A written constitution would protect local democracy from central government interference, says Dr Jean Drage.
I believe it is essential that New Zealand has a written constitution and that a system of local government is protected within this written constitution.
Over the years, local government in New Zealand has been changed at the whim of central government, often over a minor or local issue rather than as a result of well-documented or researched, reasoned and considered debate.
Today, we see central government stepping into local government business more than ever and, in some cases, overriding local decision-making (as we have seen in Christchurch with Environment Canterbury and with the ongoing earthquake recovery process).
Protecting local government within a written constitution will ensure that this level of government can only be changed by a majority within parliament. This will ensure that political party, local government and local community debate will have to be heard and considered as part of any major reforms or changes to local government.
To ensure local government is strengthened, it needs to be more prominent in the proposed Constitution for Aotearoa New Zealand. The constitution should explain that New Zealand has two levels of government, central and local. Local government should appear before Part 12 (The Bill of Rights), because the rights and freedoms relate to both levels of government and citizens.
The principles for local government in section 73 are good, but could be strengthened. In particular, these principles should include a Memorandum of Understanding negotiated between local and central government on services to be provided and a revenue sharing programme in order to finance local services. Possibly a time period should be attached to this (every three years).
I also support a written constitution for other reasons. Indeed, the benefits are all too obvious in this very unsettled political time. One only has to look at the protections in the USA constitution that are currently stopping the new President from creating (more) chaos.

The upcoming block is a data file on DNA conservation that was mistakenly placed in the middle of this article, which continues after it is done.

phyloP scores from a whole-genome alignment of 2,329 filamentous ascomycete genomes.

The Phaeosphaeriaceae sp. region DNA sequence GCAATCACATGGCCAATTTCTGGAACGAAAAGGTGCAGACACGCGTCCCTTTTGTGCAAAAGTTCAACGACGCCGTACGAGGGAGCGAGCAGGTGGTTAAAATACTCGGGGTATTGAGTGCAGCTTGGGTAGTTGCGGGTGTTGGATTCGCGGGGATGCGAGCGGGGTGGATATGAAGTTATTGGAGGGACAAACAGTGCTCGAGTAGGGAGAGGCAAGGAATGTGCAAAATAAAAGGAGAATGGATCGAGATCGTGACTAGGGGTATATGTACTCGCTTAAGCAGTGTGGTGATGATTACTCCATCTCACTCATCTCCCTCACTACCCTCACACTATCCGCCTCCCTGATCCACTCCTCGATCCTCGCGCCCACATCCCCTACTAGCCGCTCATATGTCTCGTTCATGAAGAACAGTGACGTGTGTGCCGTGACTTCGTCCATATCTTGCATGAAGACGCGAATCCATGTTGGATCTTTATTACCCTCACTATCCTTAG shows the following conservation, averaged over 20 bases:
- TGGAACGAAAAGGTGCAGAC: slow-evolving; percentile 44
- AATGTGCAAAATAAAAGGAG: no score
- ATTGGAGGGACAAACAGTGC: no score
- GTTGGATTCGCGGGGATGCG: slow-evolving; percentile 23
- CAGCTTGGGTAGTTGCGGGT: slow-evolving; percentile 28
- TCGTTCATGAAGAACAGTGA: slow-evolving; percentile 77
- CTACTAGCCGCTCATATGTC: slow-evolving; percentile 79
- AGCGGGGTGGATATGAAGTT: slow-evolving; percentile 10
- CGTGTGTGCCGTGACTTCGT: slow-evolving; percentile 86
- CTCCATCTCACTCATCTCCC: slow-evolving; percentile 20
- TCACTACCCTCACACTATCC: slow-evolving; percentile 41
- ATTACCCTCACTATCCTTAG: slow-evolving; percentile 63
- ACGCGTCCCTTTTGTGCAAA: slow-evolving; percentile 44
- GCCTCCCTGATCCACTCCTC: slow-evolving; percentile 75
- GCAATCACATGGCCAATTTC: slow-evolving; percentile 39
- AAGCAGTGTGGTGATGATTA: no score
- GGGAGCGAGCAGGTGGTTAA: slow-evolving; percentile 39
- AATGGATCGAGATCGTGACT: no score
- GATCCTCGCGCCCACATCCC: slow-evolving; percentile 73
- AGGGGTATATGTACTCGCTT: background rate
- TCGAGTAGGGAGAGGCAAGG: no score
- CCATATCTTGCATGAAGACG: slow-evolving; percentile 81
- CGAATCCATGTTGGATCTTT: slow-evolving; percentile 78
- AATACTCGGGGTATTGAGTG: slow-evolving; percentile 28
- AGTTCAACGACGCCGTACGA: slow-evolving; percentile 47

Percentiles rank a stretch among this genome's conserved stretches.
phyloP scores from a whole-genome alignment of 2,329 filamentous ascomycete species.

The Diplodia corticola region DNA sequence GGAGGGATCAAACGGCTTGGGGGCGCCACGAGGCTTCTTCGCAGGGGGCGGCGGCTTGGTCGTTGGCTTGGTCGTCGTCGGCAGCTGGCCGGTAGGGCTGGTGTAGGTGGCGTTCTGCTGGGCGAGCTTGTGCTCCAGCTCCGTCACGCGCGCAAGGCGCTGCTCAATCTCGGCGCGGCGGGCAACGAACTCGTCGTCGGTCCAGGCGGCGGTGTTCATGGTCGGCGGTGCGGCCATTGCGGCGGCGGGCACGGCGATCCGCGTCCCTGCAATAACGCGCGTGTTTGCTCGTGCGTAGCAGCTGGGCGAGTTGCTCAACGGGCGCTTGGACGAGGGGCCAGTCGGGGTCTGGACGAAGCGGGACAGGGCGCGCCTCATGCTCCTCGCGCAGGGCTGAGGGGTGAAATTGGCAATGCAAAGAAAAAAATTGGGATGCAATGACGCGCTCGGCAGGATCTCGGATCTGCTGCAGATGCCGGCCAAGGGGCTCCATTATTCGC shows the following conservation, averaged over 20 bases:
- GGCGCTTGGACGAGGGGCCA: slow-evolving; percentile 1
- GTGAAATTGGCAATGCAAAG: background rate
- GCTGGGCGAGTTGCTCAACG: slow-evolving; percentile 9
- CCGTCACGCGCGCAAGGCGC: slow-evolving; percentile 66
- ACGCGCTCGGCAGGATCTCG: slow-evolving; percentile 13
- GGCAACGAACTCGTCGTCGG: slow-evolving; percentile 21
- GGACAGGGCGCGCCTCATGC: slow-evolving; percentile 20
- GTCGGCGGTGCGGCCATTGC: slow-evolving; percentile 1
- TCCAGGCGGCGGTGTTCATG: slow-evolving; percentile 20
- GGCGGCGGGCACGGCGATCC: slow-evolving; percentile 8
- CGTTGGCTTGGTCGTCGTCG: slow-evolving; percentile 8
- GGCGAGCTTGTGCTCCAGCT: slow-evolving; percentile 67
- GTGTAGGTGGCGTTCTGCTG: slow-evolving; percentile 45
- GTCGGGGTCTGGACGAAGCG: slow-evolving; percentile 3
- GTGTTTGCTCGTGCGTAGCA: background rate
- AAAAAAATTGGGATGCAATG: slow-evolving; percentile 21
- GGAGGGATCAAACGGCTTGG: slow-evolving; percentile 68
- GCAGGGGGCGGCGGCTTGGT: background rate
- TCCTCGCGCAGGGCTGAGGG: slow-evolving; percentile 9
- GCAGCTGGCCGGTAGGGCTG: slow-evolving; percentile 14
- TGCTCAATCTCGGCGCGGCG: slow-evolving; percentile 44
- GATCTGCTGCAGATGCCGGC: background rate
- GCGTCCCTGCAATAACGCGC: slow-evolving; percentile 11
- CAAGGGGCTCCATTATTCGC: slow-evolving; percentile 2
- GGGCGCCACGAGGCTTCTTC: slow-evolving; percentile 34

We have documented evidence of how the current National-led government in New Zealand has used tools such as urgency in parliament to negate the need for democratic process. While New Zealand may do well on measurements such as those used by NGOs such as Transparency International, the reality is that when compared to other liberal democracies, we have a highly centralised political system with very limited devolution of public services.
A written constitution would provide New Zealand with a distinctive national identity but it would also need to be accompanied by a move to a Republic. We saw with the flag debate that much of the opposition to the proposed change was based on it being separated out as a single issue rather than part of a wholesale shift to change. Becoming a republic would definitely mean we had grown up. A Head of State should be selected across Parliament as the Governor General used to be.
If a referendum is held it would need to be based on a single majority of more than 50 per cent.
A written constitution should include a requirement for civics to be part of the basic education starting in primary school in New Zealand.
Dr Jean Drage is an Adjunct Senior Lecturer in the Department of Environmental Management at Lincoln University. Her most recent publications include A Balancing Act: Representation and Decision-Making in New Zealand’s Local Government (2008) and two co-edited books Local Government in New Zealand: Challenges and Choices (2016) and Along a Fault-Line: New Zealand’s Changing Local Government Landscape (2011).